I never knew Figaro, my first dog. He was around before I was born, and then he passed away when I was still a toddler, but I heard all about him. He was a good dog, very protective of me, and a great companion to the family. One of his favorite things was going along with my dad and brothers on their Boy Scout camping trips. They did a couple of those a year, sometimes in the dead of winter, and we’re talking New England winters! They almost never bothered good old Figaro. He had such a thick coat of fur; he could withstand most wintry nights.
Most, but not all; there was one time when my dad awoke to the touch of a cold nose against his cheek. It was Figaro, and he wanted to join my dad in his sleeping bag. It was a tight fit, but they managed, and Figaro helped my dad stay warm that night. As my dad said, he also kept the bottle of milk in with him, to keep it from freezing and shattering the glass bottle. He also warned the boys to keep their canteens in their bags, lest they freeze too.
Then there was the camping trip during a more temperate time, and this was when Figaro truly got a mouthful. They were out in the open countryside of Vermont, if memory serves, or maybe western Massachusetts. Figaro always loved being out in the country; it meant being able to run free and check out all the smells of the area. It also meant he could chase squirrels, raccoons, and any other animals he came across. My dad always worried that Figaro would run into a skunk.
Oh, would that be tough to deal with! Just the thought of trying to get a stinky dog home in the car, on that long drive, was enough to make dad cringe. My dad didn’t cringe easily. Fortunately, Figaro never tangled with a skunk.
Unfortunately, he did tangle with something else. He came across a porcupine! Figaro then made the mistake of trying to bite the animal, and he got a mouthful of quills. This part of the story I saw. My dad often brought our home-movie camera on the camping trips, and he got a shot of poor Figaro struggling with those quills. My dad was so worried about him; he was sure the quills would infect or cause brain damage, or maybe Figaro would bleed to death.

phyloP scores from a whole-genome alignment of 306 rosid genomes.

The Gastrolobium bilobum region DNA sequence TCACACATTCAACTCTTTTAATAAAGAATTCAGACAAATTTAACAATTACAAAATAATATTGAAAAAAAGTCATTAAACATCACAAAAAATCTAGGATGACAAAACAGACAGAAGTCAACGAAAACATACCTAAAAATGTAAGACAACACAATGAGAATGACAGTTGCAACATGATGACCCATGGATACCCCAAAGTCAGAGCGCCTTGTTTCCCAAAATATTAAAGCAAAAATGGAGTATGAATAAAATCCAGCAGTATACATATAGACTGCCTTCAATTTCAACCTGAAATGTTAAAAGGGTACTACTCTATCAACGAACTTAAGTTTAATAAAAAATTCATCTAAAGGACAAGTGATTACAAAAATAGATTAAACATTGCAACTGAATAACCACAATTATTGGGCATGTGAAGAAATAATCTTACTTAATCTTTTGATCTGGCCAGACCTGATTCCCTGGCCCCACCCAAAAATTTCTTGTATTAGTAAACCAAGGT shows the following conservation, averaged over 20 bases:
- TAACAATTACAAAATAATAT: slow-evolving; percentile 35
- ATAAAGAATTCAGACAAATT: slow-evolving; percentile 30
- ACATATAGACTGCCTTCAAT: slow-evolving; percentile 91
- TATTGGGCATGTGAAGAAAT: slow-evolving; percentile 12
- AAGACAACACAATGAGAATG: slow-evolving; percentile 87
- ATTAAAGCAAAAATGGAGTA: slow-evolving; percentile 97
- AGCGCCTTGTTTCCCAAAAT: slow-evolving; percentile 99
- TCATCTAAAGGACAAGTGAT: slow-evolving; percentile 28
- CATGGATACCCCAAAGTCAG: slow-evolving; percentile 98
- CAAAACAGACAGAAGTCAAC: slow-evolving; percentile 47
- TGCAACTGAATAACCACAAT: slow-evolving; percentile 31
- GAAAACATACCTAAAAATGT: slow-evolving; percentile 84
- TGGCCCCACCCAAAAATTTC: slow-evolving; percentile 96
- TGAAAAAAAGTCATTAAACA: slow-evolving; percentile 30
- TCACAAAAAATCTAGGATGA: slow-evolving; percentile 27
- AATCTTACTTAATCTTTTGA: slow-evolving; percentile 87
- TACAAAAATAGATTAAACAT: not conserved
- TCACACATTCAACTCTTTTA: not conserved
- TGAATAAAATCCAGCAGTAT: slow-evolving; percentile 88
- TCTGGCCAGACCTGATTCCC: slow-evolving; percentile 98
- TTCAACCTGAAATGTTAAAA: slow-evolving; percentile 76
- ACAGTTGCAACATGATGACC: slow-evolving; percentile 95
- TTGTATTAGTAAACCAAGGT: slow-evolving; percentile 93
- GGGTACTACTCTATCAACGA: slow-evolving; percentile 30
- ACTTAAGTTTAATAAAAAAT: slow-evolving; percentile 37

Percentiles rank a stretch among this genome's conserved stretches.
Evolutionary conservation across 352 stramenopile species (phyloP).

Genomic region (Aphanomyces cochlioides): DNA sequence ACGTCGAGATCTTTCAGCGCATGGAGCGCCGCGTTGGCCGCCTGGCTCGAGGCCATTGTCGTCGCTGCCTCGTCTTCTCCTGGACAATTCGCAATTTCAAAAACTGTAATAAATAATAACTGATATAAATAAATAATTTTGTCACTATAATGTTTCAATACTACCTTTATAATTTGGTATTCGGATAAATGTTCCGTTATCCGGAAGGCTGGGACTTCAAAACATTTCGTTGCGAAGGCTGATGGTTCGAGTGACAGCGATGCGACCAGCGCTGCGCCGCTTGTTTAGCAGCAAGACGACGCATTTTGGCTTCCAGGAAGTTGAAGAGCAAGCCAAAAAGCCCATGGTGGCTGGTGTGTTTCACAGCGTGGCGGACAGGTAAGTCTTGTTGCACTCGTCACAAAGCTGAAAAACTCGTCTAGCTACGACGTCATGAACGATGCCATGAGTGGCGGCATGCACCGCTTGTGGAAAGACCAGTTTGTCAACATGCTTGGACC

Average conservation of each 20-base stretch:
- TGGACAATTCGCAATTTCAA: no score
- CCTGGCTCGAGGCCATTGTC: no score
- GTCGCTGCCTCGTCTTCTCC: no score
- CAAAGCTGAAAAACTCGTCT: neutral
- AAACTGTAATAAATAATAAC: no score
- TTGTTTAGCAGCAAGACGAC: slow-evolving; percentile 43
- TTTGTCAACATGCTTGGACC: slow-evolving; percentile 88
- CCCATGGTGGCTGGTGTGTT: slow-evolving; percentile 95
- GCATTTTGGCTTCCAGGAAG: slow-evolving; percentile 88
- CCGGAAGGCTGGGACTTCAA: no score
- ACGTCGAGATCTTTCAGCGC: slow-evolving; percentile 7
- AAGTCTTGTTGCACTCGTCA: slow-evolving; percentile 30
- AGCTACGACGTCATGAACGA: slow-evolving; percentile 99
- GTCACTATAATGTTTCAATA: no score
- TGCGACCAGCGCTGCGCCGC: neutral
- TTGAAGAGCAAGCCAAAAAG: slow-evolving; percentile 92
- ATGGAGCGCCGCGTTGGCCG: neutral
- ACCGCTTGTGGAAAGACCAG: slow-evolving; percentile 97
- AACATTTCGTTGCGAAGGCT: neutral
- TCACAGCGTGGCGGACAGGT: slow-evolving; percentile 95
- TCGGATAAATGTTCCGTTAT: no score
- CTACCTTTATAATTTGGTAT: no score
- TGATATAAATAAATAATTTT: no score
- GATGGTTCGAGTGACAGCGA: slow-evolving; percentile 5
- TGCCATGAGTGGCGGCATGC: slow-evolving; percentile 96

They broke camp, packed up the car and trailer, and high-tailed it out of there. It took a while, but they finally came to a small town that had a veterinarian. My dad carried Figaro inside, and it did not take a long explanation to convey the details of the event. They were self-evident. The vet went to work. He sedated Figaro, and then carefully extracted the quills, one by one. Fortunately, the wounds were very tiny, so bandages were unnecessary. A good dose of antiseptic, and Figaro was ready to go home. The vet told my dad that Figaro probably was never in any real danger. All mammals have a hard bone plate in the roof of their mouth. The quills could never puncture Figaro’s brain or go deep into his tissue.
The whole troop breathed a sigh of relief at learning Figaro was okay. After all, he was their mascot. On the plus side, Figaro learned to never again mess with wild animals. Although he continued to chase squirrels and cats or so they told me.
Combining the gimlet-eye, of Philip Roth, with the precisive mind of Lionel Trilling, AJ Robinson writes about what goes bump in the mind, of 21st century adults. Raised in Boston, with summers on Martha's Vineyard, AJ now lives in Florida. Most of the time he writes, but sometimes he works at Disney World to renew his fantasies and get a few dollars more. AJ writes, with insight and passion, about his family and his dog. His liberal, note the small "l," sensibilities often lead to bouts of righteous indignation, well focused and true.
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